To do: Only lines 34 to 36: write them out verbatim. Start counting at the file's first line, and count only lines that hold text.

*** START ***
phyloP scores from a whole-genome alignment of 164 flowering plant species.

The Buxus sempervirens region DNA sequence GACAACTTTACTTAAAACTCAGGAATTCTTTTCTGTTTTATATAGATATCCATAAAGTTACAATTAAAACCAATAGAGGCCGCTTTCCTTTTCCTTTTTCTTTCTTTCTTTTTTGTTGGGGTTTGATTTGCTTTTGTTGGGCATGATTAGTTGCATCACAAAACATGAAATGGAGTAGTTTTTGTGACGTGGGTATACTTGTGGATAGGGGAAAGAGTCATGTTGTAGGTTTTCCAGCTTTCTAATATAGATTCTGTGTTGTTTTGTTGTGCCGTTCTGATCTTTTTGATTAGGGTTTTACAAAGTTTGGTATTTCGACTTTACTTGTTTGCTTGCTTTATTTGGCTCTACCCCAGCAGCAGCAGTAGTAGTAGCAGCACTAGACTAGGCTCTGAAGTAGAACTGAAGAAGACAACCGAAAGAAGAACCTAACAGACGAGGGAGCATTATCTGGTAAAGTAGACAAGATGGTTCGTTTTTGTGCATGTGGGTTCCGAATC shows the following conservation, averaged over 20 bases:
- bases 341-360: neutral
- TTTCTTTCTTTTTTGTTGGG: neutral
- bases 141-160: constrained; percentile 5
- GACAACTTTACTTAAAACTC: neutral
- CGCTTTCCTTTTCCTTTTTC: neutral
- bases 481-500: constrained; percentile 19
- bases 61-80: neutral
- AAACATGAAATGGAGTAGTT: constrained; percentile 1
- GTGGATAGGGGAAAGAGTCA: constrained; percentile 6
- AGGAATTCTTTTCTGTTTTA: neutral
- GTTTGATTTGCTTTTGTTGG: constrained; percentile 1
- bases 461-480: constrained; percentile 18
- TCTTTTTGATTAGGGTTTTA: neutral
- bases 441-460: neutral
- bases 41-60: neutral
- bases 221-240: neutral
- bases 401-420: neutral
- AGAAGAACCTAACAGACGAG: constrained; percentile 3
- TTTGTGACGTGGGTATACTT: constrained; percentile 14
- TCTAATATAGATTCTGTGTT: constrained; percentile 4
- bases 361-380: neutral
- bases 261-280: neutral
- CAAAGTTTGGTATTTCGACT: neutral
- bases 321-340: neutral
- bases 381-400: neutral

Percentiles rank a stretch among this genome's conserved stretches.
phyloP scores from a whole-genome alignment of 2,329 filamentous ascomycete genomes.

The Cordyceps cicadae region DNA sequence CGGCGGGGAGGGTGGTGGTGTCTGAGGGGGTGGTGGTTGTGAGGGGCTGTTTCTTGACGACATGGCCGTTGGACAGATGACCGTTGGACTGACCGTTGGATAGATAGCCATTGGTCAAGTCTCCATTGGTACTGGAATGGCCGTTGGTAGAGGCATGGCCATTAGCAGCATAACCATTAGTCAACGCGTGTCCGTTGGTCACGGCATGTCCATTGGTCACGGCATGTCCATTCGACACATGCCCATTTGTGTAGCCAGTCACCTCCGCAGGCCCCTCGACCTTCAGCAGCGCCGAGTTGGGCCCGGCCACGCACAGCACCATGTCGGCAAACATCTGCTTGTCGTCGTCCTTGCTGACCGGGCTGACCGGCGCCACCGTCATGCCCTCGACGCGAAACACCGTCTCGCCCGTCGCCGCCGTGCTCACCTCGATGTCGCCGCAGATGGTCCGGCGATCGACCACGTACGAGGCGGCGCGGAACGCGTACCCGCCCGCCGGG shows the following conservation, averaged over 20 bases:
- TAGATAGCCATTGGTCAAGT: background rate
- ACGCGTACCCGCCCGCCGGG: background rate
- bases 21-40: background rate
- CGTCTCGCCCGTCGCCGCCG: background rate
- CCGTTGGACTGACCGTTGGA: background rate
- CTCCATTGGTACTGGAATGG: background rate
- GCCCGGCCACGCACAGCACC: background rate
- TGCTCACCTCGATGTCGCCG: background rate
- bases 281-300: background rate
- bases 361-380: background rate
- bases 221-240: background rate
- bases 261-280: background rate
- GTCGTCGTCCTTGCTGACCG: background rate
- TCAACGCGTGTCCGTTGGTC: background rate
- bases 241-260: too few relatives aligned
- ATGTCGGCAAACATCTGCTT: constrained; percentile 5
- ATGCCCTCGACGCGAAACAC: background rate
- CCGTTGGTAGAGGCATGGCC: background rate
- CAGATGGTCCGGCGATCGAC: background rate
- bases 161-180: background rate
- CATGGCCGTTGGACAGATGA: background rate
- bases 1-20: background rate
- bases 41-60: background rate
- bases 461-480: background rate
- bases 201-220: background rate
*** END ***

- CGTCTCGCCCGTCGCCGCCG: background rate
- CCGTTGGACTGACCGTTGGA: background rate
- CTCCATTGGTACTGGAATGG: background rate